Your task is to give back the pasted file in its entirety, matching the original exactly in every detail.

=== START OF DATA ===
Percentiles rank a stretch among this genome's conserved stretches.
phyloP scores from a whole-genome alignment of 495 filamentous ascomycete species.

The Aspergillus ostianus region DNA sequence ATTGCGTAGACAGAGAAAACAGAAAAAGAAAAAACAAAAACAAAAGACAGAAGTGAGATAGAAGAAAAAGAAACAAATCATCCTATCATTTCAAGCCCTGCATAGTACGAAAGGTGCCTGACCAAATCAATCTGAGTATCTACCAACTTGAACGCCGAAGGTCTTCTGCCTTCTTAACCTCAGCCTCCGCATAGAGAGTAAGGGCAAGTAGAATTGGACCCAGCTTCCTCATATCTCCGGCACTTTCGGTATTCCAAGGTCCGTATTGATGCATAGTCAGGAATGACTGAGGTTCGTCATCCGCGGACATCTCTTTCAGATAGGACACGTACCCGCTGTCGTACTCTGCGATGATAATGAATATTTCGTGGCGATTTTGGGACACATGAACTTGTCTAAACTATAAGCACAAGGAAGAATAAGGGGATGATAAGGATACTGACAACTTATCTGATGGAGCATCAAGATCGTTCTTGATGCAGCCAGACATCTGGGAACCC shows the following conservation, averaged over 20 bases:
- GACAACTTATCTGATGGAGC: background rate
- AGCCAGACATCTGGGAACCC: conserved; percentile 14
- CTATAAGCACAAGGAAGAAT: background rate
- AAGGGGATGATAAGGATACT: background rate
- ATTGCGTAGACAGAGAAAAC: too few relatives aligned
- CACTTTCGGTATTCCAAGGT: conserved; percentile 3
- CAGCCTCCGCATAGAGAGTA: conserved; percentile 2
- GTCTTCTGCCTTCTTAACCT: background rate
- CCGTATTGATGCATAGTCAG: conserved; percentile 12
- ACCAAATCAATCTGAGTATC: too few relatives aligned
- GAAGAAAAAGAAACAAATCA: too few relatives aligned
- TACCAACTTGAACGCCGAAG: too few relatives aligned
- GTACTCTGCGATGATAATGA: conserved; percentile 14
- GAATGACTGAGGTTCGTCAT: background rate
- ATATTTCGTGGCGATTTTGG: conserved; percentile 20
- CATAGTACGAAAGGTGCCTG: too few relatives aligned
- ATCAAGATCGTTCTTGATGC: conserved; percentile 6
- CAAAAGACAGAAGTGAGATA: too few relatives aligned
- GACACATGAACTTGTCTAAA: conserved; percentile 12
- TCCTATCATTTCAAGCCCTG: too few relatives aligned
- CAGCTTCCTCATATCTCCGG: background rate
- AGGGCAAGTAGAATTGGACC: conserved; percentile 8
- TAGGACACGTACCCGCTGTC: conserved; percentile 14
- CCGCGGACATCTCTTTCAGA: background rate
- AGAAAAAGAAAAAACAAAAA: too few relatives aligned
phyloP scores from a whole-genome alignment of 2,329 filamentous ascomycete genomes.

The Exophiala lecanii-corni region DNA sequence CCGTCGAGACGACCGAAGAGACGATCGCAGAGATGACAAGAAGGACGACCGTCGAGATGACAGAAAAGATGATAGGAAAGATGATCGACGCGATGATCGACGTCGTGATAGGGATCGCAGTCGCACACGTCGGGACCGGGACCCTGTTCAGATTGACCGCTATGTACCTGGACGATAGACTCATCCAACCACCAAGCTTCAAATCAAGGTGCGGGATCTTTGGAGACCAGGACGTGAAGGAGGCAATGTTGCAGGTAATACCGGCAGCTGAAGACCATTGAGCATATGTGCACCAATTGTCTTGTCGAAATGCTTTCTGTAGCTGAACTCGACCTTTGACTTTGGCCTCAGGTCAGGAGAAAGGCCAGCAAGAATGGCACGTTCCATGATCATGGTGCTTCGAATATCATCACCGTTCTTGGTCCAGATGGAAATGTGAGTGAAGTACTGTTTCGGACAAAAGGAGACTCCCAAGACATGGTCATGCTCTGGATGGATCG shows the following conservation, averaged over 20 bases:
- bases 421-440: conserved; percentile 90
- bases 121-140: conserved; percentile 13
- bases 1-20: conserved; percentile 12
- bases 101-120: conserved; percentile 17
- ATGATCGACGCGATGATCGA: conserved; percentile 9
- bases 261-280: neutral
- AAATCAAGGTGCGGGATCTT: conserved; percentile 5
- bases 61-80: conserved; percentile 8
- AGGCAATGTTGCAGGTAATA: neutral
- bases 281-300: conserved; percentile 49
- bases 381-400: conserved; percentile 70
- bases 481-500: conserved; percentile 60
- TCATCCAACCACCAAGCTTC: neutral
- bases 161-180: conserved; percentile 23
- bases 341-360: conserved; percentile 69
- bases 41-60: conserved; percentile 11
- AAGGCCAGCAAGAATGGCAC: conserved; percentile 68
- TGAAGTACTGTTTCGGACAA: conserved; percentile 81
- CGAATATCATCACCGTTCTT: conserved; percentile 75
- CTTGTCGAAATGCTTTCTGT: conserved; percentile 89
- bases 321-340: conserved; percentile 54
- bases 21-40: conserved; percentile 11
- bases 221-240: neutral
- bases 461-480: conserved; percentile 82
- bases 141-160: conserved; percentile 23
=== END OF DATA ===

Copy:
Percentiles rank a stretch among this genome's conserved stretches.
phyloP scores from a whole-genome alignment of 495 filamentous ascomycete species.

The Aspergillus ostianus region DNA sequence ATTGCGTAGACAGAGAAAACAGAAAAAGAAAAAACAAAAACAAAAGACAGAAGTGAGATAGAAGAAAAAGAAACAAATCATCCTATCATTTCAAGCCCTGCATAGTACGAAAGGTGCCTGACCAAATCAATCTGAGTATCTACCAACTTGAACGCCGAAGGTCTTCTGCCTTCTTAACCTCAGCCTCCGCATAGAGAGTAAGGGCAAGTAGAATTGGACCCAGCTTCCTCATATCTCCGGCACTTTCGGTATTCCAAGGTCCGTATTGATGCATAGTCAGGAATGACTGAGGTTCGTCATCCGCGGACATCTCTTTCAGATAGGACACGTACCCGCTGTCGTACTCTGCGATGATAATGAATATTTCGTGGCGATTTTGGGACACATGAACTTGTCTAAACTATAAGCACAAGGAAGAATAAGGGGATGATAAGGATACTGACAACTTATCTGATGGAGCATCAAGATCGTTCTTGATGCAGCCAGACATCTGGGAACCC shows the following conservation, averaged over 20 bases:
- GACAACTTATCTGATGGAGC: background rate
- AGCCAGACATCTGGGAACCC: conserved; percentile 14
- CTATAAGCACAAGGAAGAAT: background rate
- AAGGGGATGATAAGGATACT: background rate
- ATTGCGTAGACAGAGAAAAC: too few relatives aligned
- CACTTTCGGTATTCCAAGGT: conserved; percentile 3
- CAGCCTCCGCATAGAGAGTA: conserved; percentile 2
- GTCTTCTGCCTTCTTAACCT: background rate
- CCGTATTGATGCATAGTCAG: conserved; percentile 12
- ACCAAATCAATCTGAGTATC: too few relatives aligned
- GAAGAAAAAGAAACAAATCA: too few relatives aligned
- TACCAACTTGAACGCCGAAG: too few relatives aligned
- GTACTCTGCGATGATAATGA: conserved; percentile 14
- GAATGACTGAGGTTCGTCAT: background rate
- ATATTTCGTGGCGATTTTGG: conserved; percentile 20
- CATAGTACGAAAGGTGCCTG: too few relatives aligned
- ATCAAGATCGTTCTTGATGC: conserved; percentile 6
- CAAAAGACAGAAGTGAGATA: too few relatives aligned
- GACACATGAACTTGTCTAAA: conserved; percentile 12
- TCCTATCATTTCAAGCCCTG: too few relatives aligned
- CAGCTTCCTCATATCTCCGG: background rate
- AGGGCAAGTAGAATTGGACC: conserved; percentile 8
- TAGGACACGTACCCGCTGTC: conserved; percentile 14
- CCGCGGACATCTCTTTCAGA: background rate
- AGAAAAAGAAAAAACAAAAA: too few relatives aligned
phyloP scores from a whole-genome alignment of 2,329 filamentous ascomycete genomes.

The Exophiala lecanii-corni region DNA sequence CCGTCGAGACGACCGAAGAGACGATCGCAGAGATGACAAGAAGGACGACCGTCGAGATGACAGAAAAGATGATAGGAAAGATGATCGACGCGATGATCGACGTCGTGATAGGGATCGCAGTCGCACACGTCGGGACCGGGACCCTGTTCAGATTGACCGCTATGTACCTGGACGATAGACTCATCCAACCACCAAGCTTCAAATCAAGGTGCGGGATCTTTGGAGACCAGGACGTGAAGGAGGCAATGTTGCAGGTAATACCGGCAGCTGAAGACCATTGAGCATATGTGCACCAATTGTCTTGTCGAAATGCTTTCTGTAGCTGAACTCGACCTTTGACTTTGGCCTCAGGTCAGGAGAAAGGCCAGCAAGAATGGCACGTTCCATGATCATGGTGCTTCGAATATCATCACCGTTCTTGGTCCAGATGGAAATGTGAGTGAAGTACTGTTTCGGACAAAAGGAGACTCCCAAGACATGGTCATGCTCTGGATGGATCG shows the following conservation, averaged over 20 bases:
- bases 421-440: conserved; percentile 90
- bases 121-140: conserved; percentile 13
- bases 1-20: conserved; percentile 12
- bases 101-120: conserved; percentile 17
- ATGATCGACGCGATGATCGA: conserved; percentile 9
- bases 261-280: neutral
- AAATCAAGGTGCGGGATCTT: conserved; percentile 5
- bases 61-80: conserved; percentile 8
- AGGCAATGTTGCAGGTAATA: neutral
- bases 281-300: conserved; percentile 49
- bases 381-400: conserved; percentile 70
- bases 481-500: conserved; percentile 60
- TCATCCAACCACCAAGCTTC: neutral
- bases 161-180: conserved; percentile 23
- bases 341-360: conserved; percentile 69
- bases 41-60: conserved; percentile 11
- AAGGCCAGCAAGAATGGCAC: conserved; percentile 68
- TGAAGTACTGTTTCGGACAA: conserved; percentile 81
- CGAATATCATCACCGTTCTT: conserved; percentile 75
- CTTGTCGAAATGCTTTCTGT: conserved; percentile 89
- bases 321-340: conserved; percentile 54
- bases 21-40: conserved; percentile 11
- bases 221-240: neutral
- bases 461-480: conserved; percentile 82
- bases 141-160: conserved; percentile 23